Our next game was a regular Spanish League contest. We won by 34.
Our lives weren’t the only ones complicated by Gary’s death. Asya, the youngest of Gary’s 2 daughters, was due to get married in two weeks. There was little choice but to hold the funeral as soon as possible, the Saturday before her wedding. As much as I wanted to be there for Asya’s big day, especially with her father gone, I wasn’t sure that was fair to Gran Canaria. But there was never a question in mind about being there for Gary’s funeral; my family comes first.
Herbalife Gran Canaria initially acted as if they understood. They gave me nothing but support through my wife’s pregnancy and Eve’s birth and news of Gary’s death. But when I made it clear I wanted to go back to the U.S for the funeral, the team suddenly refused to give me its blessing. In my 10 years in the NBA, I’d never heard of a team refusing to let a player attend to a matter of life or death; it seemed inhuman. I told my agent, Todd Ramasar, about Gran Canaria’s stance and what I felt I had to do.
After playing one last game before heading home, the team president offered me his condolences. He said he understood my pain and that he always put family first as well. The fact that we were out of EuroCup play meant we only had one game a week of Spanish League competition now. The funeral would force me to miss one game; if I stayed for the wedding, I would miss two. After weighing everything, I felt I owed it to the team to get back as soon as I could, so I changed my flight itinerary to return right after the funeral services.
Since Eve was not yet a month old and did not have a passport, I went back alone for the funeral. I did my best to stay in communication with both the club and my agent during the trip over and back. But as soon as I arrived back in the Canary Islands I was called in for a meeting and told my contract was being terminated for insubordination.
You can imagine how furious that made me. I had skipped the wedding to do right by the club and they had me make the 20-hour flight back to the Canary Islands just to tell me I no longer had a job. While I knew they weren’t happy about me leaving, they gave no indication I would be cut if I went.
A lot of thoughts raced through my head. Did I make the right choice? Did I put my family in jeopardy? How do I tell my wife I just got fired? This being the first overseas team I had ever played for, I wondered: does this happen a lot?
As I have so many times in my life, I turned to prayer and my faith in Jehovah. These are the scriptures that were particularly useful to me as I contemplated going home now to my family no longer employed:
Psalm 55:22 Throw your burden on Jehovah, And he will sustain you. Never will he allow the righteous one to fall.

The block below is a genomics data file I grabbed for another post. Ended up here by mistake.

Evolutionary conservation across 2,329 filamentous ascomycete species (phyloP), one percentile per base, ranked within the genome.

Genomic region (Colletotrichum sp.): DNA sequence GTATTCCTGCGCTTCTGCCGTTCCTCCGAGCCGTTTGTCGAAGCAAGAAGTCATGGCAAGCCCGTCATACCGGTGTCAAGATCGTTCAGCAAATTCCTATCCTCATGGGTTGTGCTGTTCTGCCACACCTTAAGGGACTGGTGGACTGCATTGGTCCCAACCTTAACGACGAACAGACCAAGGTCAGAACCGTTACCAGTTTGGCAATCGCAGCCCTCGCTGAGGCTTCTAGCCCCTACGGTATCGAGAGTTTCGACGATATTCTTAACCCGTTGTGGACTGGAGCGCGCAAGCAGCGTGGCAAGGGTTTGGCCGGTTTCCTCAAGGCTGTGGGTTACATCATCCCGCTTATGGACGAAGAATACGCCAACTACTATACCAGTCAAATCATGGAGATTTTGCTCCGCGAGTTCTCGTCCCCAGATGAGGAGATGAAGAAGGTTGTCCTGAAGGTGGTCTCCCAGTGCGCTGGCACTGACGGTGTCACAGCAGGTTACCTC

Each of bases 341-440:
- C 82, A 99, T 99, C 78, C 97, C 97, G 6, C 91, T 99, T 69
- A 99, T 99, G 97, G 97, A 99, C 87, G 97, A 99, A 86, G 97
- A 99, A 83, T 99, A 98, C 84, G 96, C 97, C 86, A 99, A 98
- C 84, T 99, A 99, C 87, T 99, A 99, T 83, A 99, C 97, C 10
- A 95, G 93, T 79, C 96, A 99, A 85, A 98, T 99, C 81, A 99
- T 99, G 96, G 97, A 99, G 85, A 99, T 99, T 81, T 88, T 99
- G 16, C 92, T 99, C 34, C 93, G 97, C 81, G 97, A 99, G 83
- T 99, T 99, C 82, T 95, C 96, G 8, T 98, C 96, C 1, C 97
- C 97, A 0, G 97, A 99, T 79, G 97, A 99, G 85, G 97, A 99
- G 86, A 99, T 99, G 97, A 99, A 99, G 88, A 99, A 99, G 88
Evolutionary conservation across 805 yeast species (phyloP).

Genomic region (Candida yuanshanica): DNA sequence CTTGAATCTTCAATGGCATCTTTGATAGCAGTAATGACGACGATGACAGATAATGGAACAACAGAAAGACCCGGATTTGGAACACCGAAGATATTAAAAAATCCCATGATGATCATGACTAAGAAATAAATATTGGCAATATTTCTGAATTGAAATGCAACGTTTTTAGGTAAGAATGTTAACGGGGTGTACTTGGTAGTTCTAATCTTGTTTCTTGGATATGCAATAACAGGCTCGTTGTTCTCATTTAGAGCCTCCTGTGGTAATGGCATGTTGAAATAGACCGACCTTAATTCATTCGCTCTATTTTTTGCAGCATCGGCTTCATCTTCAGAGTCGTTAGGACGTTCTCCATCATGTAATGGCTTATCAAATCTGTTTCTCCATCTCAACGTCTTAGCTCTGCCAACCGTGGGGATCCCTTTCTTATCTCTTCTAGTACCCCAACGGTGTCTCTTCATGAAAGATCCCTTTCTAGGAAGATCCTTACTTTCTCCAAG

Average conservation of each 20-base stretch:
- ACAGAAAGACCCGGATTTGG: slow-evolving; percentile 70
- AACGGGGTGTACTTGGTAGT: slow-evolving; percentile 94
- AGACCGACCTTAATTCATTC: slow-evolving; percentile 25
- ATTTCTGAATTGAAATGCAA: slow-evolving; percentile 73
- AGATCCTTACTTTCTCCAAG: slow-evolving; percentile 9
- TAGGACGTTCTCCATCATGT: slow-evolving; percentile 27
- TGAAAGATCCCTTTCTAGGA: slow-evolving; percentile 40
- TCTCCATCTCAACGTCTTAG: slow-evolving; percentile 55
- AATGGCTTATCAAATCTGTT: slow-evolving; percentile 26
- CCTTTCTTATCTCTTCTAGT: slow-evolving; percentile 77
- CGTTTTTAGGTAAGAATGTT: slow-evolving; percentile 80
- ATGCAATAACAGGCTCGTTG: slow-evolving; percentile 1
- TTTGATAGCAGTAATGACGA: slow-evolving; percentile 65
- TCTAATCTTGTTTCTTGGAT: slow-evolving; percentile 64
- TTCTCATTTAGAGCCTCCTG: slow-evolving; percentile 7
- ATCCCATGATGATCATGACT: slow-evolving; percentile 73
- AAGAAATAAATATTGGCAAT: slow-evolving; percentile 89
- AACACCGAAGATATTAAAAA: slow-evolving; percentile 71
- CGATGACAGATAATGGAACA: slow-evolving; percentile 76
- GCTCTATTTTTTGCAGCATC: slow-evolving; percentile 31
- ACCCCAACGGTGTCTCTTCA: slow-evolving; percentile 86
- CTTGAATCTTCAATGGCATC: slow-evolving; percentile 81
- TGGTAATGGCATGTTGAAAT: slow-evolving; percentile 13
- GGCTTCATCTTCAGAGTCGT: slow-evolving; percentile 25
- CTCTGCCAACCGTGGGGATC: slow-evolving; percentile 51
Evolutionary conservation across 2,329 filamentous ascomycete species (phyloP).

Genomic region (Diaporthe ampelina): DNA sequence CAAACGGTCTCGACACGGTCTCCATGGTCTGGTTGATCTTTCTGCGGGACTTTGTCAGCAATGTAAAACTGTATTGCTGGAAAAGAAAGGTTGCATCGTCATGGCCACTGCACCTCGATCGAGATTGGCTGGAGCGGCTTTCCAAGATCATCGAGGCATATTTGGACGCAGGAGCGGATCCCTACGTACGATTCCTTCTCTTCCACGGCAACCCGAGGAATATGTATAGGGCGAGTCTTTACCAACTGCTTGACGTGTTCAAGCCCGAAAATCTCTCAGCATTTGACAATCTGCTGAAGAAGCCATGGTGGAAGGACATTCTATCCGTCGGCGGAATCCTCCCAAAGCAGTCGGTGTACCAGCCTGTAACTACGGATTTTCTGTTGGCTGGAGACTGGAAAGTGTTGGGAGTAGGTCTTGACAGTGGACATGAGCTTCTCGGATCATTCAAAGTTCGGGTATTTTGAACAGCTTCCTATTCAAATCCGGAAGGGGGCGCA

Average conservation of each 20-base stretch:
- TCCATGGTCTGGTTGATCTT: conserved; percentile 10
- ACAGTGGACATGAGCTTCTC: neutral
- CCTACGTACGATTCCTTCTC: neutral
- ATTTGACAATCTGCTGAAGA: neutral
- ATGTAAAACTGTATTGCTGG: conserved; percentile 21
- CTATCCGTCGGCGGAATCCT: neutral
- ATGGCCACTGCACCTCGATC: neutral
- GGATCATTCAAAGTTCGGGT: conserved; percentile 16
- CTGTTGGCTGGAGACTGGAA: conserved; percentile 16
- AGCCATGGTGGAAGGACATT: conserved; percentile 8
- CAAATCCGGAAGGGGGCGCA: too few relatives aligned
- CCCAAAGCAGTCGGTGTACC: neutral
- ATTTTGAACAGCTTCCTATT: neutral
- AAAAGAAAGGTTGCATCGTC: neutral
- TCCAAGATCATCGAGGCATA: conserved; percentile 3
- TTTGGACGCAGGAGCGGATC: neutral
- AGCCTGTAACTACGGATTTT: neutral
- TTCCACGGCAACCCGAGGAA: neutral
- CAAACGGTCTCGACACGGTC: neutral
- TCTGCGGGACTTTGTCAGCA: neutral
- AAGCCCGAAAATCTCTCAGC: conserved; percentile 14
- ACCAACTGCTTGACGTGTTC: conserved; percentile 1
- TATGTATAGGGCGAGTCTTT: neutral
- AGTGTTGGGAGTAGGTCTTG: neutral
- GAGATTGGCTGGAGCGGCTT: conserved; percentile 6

Matthew 6:26 Observe intently the birds of heaven; they do not sow seed or reap or gather into storehouses, yet your heavenly Father feeds them. Are you not worth more than they are?
Psalms assured me that I’m not alone in my times of distress and that my God will take all of my anxiety, as he has. The passage from Matthew stood as an important reminder that my job should be the least of my worries and that my family will be taken care of.
Barely a day later, my agent informed me that he’d already started negotiations with Fiat Torino Auxilium, a first-division team in Turin, Italy. It is strange to be starting over and it has meant leaving my family in Spain while I go to live in Italy, but I see it as a prayer answered. My new team and their fans have embraced me in a way I never could have imagined. While I miss my family and can’t wait for us to be reunited — even Superwoman needs a break! — I have to believe that everything happens for a reason.
I’m still thankful for every moment I had in Gran Canaria; given the chance, I’d do it all again. I would not want to have missed living and working in another country — especially one as beautiful as Spain — and the brotherhood I developed with my teammates. I’m sharing this story not to selfishly suggest I’m the only one who has experienced joy, heartache, and tragedy, but no team should be allowed to handle personal matters the way Gran Canaria did mine. I offer this story as a warning to players about how some teams operate so they might be able to avoid the same problems. I believe there should be rules in place that protect players from such treatment.
While I made a choice and will live with the consequences, I don’t believe anyone in any profession should have to choose between their job and saying goodbye to a loved one who means as much to me as Gary does. We are not just professionals on a court, we are also people who live, love, and hurt just like any other.
And so begins the next chapter of my life’s journey. I can’t wait to tell you all about it.
Revelation 21:3,4 – 3 With that I heard a loud voice from the throne say: “Look! The tent of God is with mankind, and he will reside with them, and they will be his people. And God himself will be with them. 4 And he will wipe out every tear from their eyes, and death will be no more, neither will mourning nor outcry nor pain be anymore. The former things have passed away.”
Which brings me to my last thought for now: